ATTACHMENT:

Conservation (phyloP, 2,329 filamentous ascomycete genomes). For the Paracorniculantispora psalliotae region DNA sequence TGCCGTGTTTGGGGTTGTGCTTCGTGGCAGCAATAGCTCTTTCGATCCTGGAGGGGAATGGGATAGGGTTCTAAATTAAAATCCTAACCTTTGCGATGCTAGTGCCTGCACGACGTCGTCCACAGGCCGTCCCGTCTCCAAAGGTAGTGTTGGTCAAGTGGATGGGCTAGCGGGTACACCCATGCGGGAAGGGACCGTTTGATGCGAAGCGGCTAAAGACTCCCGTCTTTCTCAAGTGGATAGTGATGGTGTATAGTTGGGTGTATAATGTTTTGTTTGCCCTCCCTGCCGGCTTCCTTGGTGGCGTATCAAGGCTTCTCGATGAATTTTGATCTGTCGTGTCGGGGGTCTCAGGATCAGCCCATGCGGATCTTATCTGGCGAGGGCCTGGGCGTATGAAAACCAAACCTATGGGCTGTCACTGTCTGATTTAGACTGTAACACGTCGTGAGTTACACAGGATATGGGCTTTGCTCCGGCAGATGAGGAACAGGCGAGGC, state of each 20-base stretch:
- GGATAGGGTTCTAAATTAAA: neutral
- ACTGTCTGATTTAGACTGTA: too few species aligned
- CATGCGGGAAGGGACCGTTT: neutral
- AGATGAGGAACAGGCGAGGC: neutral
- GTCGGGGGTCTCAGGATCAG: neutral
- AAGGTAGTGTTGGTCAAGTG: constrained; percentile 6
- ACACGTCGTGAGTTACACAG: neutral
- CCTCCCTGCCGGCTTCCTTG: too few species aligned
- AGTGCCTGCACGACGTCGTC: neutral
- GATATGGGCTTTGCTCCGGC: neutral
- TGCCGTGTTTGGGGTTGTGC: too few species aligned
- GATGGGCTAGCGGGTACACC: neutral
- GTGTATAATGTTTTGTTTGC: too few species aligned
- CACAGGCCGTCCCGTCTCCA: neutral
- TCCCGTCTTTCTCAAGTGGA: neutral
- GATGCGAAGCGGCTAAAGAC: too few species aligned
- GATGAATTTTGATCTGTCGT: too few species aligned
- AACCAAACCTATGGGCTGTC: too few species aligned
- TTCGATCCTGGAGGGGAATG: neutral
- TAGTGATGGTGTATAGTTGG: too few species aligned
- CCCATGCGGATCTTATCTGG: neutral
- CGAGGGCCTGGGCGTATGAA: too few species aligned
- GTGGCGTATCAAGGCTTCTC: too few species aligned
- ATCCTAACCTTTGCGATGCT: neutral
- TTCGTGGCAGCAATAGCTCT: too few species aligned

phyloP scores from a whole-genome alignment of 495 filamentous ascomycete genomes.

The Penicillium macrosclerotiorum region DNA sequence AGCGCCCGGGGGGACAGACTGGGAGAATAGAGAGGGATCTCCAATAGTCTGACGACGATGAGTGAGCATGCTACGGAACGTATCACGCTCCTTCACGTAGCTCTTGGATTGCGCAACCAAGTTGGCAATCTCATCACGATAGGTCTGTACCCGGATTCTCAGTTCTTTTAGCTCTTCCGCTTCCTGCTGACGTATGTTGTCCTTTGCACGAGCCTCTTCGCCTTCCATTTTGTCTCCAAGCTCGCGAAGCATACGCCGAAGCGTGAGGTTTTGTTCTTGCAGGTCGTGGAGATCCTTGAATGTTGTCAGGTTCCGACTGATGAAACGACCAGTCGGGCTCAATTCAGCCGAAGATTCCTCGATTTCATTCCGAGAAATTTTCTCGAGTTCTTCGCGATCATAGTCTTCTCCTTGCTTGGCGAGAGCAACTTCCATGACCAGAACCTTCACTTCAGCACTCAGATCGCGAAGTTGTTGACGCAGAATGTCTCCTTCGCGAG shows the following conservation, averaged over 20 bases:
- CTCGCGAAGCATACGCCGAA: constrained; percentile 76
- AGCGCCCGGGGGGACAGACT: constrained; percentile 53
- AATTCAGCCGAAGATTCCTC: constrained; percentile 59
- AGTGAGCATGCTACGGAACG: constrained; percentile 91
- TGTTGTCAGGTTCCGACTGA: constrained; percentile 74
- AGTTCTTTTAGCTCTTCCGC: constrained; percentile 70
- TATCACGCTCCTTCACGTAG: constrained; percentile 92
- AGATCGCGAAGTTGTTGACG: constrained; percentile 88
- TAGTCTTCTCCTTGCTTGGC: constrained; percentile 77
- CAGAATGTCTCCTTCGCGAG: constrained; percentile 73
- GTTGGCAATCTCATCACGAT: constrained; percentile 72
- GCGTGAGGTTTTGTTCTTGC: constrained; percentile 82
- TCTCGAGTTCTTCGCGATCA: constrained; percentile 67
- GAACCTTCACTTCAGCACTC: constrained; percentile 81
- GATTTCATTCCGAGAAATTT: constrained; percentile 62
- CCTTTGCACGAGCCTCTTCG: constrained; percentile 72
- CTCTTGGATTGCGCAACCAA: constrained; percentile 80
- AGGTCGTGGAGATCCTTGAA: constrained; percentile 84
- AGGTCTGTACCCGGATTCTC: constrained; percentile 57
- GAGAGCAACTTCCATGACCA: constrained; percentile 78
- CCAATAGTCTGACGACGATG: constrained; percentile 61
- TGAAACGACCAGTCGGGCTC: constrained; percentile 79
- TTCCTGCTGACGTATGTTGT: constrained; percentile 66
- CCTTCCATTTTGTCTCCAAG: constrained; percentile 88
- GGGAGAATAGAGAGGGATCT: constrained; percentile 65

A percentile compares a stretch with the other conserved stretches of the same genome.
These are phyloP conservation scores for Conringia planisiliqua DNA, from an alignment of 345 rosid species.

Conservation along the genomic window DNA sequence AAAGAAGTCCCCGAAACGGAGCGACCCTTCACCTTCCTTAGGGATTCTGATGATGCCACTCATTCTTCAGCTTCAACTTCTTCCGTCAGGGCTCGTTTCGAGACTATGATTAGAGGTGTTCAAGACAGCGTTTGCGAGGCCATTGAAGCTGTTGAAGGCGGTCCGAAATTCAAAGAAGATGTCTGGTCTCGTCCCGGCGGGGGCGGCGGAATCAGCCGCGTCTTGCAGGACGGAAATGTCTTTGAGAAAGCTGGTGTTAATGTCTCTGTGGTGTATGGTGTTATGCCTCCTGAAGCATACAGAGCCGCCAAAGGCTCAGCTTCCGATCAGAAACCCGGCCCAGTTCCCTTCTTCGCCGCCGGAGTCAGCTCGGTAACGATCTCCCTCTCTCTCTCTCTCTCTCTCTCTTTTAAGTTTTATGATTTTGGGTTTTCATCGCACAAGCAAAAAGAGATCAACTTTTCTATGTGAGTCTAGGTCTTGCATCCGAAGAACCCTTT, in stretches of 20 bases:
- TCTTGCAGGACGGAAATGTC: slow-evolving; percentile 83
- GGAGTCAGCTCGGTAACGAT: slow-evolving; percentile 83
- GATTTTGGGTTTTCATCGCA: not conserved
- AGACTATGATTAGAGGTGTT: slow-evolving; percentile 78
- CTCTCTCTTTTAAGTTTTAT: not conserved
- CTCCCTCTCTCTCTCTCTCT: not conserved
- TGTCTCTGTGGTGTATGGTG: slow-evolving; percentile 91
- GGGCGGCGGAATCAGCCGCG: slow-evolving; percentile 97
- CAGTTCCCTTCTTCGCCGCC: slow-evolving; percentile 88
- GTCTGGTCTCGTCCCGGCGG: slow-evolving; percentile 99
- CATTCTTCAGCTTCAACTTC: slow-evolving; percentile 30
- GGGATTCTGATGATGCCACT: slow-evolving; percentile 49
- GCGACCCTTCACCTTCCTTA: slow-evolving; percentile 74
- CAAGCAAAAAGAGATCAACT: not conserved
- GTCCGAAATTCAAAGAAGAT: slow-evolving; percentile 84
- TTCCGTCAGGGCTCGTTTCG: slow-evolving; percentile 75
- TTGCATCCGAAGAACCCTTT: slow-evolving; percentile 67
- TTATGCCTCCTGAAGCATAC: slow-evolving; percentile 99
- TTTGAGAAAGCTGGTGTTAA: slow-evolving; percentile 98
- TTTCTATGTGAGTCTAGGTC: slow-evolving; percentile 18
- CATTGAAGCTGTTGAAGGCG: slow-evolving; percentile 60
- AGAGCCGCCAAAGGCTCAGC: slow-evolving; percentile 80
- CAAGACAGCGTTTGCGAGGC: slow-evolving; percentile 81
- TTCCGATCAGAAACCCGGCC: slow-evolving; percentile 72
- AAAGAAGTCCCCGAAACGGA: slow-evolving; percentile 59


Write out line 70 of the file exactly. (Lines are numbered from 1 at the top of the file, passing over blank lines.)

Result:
- CAAGCAAAAAGAGATCAACT: not conserved